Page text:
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Бакалавриат 2021/2022

Микроэкономика 2

Статус: Курс обязательный
Направление: 38.03.01. Экономика
Когда читается: 3-й курс, 1-4 модуль
Формат изучения: с онлайн-курсом
Охват аудитории: для своего кампуса
Преподаватели: Белков Альберт Сергеевич, Богородицкая Нина Владимировна, Сукасян Жора Оганесович, Толоконников Антон Евгеньевич, Фридман Алла Александровна
Язык: английский
Кредиты: 8

Course Syllabus

Abstract

Microeconomics-2 is a two-semester course for third year students divided into two parts. The first part covers all topics of the syllabus and the second part is devoted to supporting lectures. In the course of Microeconomics-2 students are expected to deepen their understanding of basic concepts, add further tools of analysis and develop their skills in applying theory to economic problems. The course pays special attention to problems of uncertainty, intertemporal choice, general equilibrium and efficiency, asymmetric information and public goods. Intermediate Microeconomics is a core discipline under world standards. It forms the basis of further economic studies in applied disciplines such as: industrial organisation, public sector economics, labour economics, international economics, corporate finance, development economics, etc. The course is taught in English. The students are also studying for Russian degree in Economics, and knowing Russian terminology through reading in Russian is also required. Course prerequisites Students are supposed to be competent in basic economic analysis up to the level of the Introductory Microeconomics and in calculus taught in the first year of studies. Students are also expected to be familiar with constrained optimisation studied in the course of Mathematics for Economists during the second year. The course itself provides a basis (and so serves as a prerequisite) for such courses as Industrial Economics, Labour Economics, Public Sector Economics, International Economics.
Learning Objectives

Learning Objectives

  •  to expand the students’ knowledge in the field of microeconomics and to make them ready to analyze real economic situations
  •  to provide students with the knowledge of basic microeconomic models' assumptions, internal logic and predictions, grounding the explanations on intuitive, graphical and analytical approaches;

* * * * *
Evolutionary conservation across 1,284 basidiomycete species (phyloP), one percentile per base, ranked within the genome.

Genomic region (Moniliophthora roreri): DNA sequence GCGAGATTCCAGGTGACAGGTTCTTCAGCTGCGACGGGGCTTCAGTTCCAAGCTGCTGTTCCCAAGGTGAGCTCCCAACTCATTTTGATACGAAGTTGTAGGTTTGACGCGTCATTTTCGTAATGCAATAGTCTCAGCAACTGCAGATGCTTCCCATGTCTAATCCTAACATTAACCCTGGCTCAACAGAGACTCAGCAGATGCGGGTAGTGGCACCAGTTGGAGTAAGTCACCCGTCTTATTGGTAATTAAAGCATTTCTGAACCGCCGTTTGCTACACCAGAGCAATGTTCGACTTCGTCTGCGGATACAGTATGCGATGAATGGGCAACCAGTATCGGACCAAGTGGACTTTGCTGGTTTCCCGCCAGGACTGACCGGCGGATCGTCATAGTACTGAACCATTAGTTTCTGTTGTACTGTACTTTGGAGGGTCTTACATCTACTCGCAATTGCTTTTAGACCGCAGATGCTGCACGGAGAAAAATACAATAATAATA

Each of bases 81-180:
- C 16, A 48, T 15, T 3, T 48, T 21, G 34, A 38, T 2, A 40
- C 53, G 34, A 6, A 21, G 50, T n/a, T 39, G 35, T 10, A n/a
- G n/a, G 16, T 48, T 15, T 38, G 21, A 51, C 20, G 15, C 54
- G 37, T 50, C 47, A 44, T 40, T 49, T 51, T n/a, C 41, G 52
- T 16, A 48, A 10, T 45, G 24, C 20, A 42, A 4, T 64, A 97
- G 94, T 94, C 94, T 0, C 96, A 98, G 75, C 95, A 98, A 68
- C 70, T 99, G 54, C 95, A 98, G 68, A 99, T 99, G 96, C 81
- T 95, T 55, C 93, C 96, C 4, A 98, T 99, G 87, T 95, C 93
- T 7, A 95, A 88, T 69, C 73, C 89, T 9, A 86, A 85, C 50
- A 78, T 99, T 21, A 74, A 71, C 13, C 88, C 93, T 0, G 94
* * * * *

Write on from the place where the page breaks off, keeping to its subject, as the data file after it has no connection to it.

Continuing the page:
•  to develop the students' ability to apply the knowledge acquired to the analysis of specific economic cases, recognising the proper framework of analysis and constructing the adequate economic models within this framework;
Expected Learning Outcomes

Expected Learning Outcomes

  • Students should be able to apply the knowledge acquired to the analysis of specific economic cases, recognising the proper framework of analysis and constructing the adequate economic models within this framework, grounding the explanations on intuitive, graphical and analytical approaches; be capable to work in a team
  • Students should be able to apply the knowledge acquired to the analysis of specific economic cases, recognising the proper framework of analysis and constructing the adequate economic models within this framework, grounding the explanations on intuitive, graphical and analytical approaches; be capable to work in a team
Course Contents

Course Contents

  • Consumer behaviour under fixed income.
  • Consumer behaviour under in-kind income
  • Choice under uncertainty
  • Game theory
  • Production, costs and profit maximization (covered in year 2)
  • Perfect competition in a single market (covered in year 2)
  • General Equilibrium and Welfare
  • Monopoly and price discrimination
  • Oligopoly
  • Asymmetric Information
  • Externalities and Public Goods
Assessment Elements

Assessment Elements

  • non-blocking Home assignments
  • non-blocking midterm exam
  • non-blocking Winter exam
    Online format
  • non-blocking Group project
  • blocking Mock exam
    A passing final grade can be assigned only provided that the student attempted the corresponding interim assessment (Spring Mock exam), even when the final grade on the 100-point scale, before the interim assessment, is sufficient to obtain a passing grade on the 10-point scale. Those students who are unable to sit the Spring Mock exam due to illness will have an opportunity to write a makeup test if the legel medical document is provided. If the final exam (UoL exam/Internal exam) is organized as an online exam then a passing final grade can be assigned only provided that the student mark for Spring Mock exam is not less than 15.
  • blocking Final exam (UoL or HSE)
Interim Assessment

Interim Assessment

  • 2021/2022 1st module
  • 2021/2022 2nd module
    0.15 * Home assignments + 0.6 * Winter exam + 0.25 * midterm exam
  • 2021/2022 3rd module
  • 2021/2022 4th module
    0.35 * 2021/2022 4th module + 0.4 * Final exam (UoL or HSE) + 0.05 * Group project + 0.2 * Mock exam
Bibliography

Bibliography

Recommended Core Bibliography

  • Theory and application of intermediate microeconomics, Nicholson, W., 2010
  • Микроэкономика. Принципы и анализ : учебник, Коуэлл, Ф., 2011

Recommended Additional Bibliography

  • Akerlof, G. A. (1970). The Market for “Lemons”: Quality Uncertainty and the Market Mechanism. Retrieved from http://search.ebscohost.com/login.aspx?direct=true&site=eds-live&db=edsbas&AN=edsbas.CAA2734F
  • R. H. Coase. (2013). The Problem of Social Cost. Journal of Law and Economics, (4), 837. https://doi.org/10.1086/674872
  • Schmalensee, R., & Stavins, R. N. (2013). The SO2 Allowance Trading System: The Ironic History of a Grand Policy Experiment. Journal of Economic Perspectives, 27(1), 103–122. https://doi.org/10.1257/jep.27.1.103
  • Spence, M. (1973). Job Market Signaling. https://doi.org/10.2307/1882010
  • Stavins, R. N. (2011). The Problem of the Commons: Still Unsettled after 100 Years. American Economic Review, 101(1), 81–108. https://doi.org/10.1257/aer.101.1.81